What is the time commitment?

We ask that our volunteer gallery teachers be available to teach on at least one weekday morning (10 AM to 1 PM) per week (Tuesday through Friday) and that they teach at least three days a month. At most you will teach two hours during your four-hour window of availability. At first glance, this seems like a big commitment. Don’t worry. You are not required to be at the museum for the full four hours every day that you are available. We will schedule you for lessons and let you know well in advance so you can plan your time around teaching.

A group of children make silly poses in front of a paintingWho will I teach?

This is a great question! Primarily, you will be teaching area PK-12 students. Last year we saw over 12,000 PK-12 students and our numbers keep growing. As a volunteer gallery teacher you will have the opportunity to work with students of all age groups. One lesson you may lead a group of kindergartners on a Tales and Trails, and the next you will have a group of 8th graders in the galleries focusing on artists and society. It is never a dull experience!

At this point you may be thinking, “I am great with 4th and 5th graders, but I am not sure I would be very good at teaching middle schoolers.” That’s okay! We know that everyone has their strengths and weaknesses, and as long as you are interested in working with school children and are willing to learn and be flexible, we want you to apply.

What does a gallery lesson look like?

I like where you are going here! You may be thinking that a gallery lesson involves a lot of standing and talking to a group of students. Maybe you are thinking that you will have to lecture to them. Here at the Blanton, our gallery lessons follow a different model. No two gallery lessons are identical, but they all will focus on 4 to 6 works of art and include a combination of interpretive conversations, interactive activities, and a focus on building visual and critical thinking skills. Activities may include drawing, working with manipulatives (like string and pipe cleaners), writing, or even drama.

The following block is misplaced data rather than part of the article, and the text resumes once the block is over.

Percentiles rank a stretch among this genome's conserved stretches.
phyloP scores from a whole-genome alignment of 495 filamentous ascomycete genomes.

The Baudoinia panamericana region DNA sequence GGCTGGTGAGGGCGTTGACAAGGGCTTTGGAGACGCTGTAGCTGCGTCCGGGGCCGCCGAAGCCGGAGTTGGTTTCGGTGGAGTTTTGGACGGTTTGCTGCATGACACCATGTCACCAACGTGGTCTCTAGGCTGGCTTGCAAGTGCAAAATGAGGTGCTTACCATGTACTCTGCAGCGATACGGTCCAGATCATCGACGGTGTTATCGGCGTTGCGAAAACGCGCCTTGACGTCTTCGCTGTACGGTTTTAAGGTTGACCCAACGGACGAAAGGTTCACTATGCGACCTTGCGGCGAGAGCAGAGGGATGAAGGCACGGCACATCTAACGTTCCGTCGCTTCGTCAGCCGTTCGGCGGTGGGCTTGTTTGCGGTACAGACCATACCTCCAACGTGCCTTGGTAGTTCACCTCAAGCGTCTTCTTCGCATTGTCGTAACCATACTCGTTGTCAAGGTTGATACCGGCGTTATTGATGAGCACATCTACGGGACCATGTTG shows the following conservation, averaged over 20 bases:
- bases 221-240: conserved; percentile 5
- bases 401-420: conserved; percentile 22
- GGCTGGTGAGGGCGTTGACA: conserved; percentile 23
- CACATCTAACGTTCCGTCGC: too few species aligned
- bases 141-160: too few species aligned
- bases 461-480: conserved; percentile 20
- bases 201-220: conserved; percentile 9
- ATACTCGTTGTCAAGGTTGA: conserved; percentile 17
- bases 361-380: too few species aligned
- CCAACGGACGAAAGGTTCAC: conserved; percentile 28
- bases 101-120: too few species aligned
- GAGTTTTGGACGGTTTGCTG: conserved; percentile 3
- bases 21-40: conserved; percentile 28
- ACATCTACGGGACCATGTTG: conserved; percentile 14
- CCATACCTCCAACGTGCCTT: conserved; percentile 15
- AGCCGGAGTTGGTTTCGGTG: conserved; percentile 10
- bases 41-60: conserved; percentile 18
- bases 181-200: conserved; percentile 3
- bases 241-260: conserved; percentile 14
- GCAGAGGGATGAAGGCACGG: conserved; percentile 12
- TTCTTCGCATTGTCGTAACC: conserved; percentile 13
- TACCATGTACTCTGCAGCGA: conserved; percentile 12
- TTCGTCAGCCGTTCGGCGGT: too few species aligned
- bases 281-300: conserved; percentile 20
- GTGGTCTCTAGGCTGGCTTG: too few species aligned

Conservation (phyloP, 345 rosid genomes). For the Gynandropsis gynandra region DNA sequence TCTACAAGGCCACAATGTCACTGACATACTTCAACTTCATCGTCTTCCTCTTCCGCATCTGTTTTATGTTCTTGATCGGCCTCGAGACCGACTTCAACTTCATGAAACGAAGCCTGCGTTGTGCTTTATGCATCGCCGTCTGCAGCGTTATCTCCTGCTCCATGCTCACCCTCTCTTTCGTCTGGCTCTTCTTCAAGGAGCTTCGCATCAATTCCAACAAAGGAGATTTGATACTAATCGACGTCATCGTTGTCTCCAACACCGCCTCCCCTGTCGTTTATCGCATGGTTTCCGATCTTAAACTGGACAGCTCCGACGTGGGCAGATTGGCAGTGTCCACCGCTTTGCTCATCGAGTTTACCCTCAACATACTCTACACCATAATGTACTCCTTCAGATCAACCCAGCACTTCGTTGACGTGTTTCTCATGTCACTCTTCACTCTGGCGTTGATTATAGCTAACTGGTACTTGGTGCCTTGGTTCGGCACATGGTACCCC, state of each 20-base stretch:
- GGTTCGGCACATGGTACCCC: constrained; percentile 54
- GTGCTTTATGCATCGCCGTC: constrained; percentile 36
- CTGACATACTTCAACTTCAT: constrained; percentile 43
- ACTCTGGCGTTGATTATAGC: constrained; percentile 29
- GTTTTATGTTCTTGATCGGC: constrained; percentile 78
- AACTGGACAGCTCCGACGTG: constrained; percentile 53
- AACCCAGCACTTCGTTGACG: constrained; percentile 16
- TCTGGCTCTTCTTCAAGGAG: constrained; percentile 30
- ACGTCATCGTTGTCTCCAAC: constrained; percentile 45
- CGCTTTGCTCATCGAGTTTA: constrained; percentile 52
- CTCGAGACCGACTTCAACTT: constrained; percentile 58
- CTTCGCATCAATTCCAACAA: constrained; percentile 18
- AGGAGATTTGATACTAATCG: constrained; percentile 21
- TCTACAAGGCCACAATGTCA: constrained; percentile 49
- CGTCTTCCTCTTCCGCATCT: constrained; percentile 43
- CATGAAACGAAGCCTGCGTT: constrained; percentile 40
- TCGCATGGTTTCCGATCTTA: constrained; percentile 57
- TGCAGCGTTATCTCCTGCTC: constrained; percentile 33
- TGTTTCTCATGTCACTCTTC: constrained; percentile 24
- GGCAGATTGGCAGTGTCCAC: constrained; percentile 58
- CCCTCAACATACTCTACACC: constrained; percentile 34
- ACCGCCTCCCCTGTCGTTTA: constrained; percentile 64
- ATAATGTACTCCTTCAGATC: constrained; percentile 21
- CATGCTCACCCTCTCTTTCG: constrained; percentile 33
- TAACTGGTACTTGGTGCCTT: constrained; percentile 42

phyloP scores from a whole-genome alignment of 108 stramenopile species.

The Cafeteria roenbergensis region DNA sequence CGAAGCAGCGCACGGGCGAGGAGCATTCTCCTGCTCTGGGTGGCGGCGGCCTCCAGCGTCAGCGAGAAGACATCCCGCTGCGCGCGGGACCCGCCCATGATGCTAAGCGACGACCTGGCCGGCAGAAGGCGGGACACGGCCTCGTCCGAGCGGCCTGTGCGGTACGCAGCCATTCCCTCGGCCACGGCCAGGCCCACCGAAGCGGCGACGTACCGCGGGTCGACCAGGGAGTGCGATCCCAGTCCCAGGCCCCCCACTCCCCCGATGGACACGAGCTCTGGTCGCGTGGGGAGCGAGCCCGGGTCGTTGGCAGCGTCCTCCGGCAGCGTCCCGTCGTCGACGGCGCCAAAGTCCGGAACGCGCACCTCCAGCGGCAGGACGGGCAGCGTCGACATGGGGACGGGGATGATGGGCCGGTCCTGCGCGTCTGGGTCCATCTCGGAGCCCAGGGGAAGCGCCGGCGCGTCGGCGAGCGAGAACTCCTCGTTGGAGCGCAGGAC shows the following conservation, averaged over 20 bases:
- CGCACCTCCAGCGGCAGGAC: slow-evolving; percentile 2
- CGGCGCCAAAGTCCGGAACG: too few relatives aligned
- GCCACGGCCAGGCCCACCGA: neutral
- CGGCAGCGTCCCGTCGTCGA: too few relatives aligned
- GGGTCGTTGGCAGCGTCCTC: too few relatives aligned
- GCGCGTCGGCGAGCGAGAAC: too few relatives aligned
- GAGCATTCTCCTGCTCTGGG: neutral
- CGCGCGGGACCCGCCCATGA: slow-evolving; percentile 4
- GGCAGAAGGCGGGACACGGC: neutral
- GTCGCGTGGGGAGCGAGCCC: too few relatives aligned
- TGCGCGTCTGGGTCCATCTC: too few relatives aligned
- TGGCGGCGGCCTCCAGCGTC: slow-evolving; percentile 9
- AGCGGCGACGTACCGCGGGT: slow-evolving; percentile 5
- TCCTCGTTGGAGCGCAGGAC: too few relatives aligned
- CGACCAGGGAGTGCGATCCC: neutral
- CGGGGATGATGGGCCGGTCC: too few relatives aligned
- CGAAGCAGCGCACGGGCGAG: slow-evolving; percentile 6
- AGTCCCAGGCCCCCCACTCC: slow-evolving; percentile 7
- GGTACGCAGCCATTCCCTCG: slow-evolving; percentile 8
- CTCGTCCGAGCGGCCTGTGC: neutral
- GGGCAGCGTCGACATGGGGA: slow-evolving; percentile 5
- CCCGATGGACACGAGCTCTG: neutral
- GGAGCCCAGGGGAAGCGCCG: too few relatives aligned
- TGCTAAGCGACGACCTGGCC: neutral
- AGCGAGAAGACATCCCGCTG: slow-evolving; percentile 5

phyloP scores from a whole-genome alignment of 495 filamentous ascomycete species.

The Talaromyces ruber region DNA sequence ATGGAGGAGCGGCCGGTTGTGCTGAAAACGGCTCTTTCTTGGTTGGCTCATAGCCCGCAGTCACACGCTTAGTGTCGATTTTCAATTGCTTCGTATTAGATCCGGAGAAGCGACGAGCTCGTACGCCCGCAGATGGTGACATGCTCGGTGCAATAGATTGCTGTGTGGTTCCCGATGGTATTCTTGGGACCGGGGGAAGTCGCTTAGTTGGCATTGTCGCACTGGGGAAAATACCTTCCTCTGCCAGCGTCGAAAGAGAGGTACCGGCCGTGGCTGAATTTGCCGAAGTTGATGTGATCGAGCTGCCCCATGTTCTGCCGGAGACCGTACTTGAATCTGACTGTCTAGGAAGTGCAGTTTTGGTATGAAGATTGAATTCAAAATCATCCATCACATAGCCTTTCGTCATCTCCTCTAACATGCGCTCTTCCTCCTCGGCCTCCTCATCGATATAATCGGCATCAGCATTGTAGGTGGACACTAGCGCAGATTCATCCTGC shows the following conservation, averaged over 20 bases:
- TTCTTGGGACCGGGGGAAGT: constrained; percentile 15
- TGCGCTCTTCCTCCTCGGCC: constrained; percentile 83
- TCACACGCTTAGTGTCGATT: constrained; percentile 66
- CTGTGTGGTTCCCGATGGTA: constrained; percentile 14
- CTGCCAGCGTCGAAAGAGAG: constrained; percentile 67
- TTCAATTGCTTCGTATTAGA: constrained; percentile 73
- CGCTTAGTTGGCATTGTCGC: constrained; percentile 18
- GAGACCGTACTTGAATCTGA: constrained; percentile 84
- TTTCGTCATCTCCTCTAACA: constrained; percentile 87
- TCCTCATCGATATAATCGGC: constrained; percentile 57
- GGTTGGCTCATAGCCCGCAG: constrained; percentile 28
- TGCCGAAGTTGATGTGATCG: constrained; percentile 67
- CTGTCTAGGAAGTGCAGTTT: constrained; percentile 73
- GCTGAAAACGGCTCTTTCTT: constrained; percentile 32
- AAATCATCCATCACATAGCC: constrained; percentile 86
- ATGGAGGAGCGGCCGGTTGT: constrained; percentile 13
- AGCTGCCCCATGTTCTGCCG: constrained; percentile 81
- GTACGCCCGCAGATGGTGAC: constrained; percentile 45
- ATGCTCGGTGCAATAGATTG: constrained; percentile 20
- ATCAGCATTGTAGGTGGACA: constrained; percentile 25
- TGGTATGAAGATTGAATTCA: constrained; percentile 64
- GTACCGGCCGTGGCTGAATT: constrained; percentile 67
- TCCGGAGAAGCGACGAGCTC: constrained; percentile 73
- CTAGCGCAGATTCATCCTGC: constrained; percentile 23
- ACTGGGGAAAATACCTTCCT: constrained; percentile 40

This is great! I want to apply, what do I do next?

Excellent! We’d love for you to apply. Just click here to access our online application and submit yours by November 1, 2016. We will be reaching out to applicants in early November to schedule interviews.

Laura Kilian Jaster is the Coordinator of Docents and Tours at the Blanton. She graduated from the University of Oregon with a Masters degree in Art History. For more information or additional questions, she can be reached at 512-471-5025, or by email at laura.kilianjaster@blantonmuseum.org.


1 thought on “Apply to be a Blanton Gallery Teacher!”

  1. I would love to try my hand at this. I would love working with the kids and learning about the art myself. Im a retired OR nurse who has recently taken up painting and drawing again after a long time away , unfortunately. Sounds fun and informative especially trying to get my own painting skills back.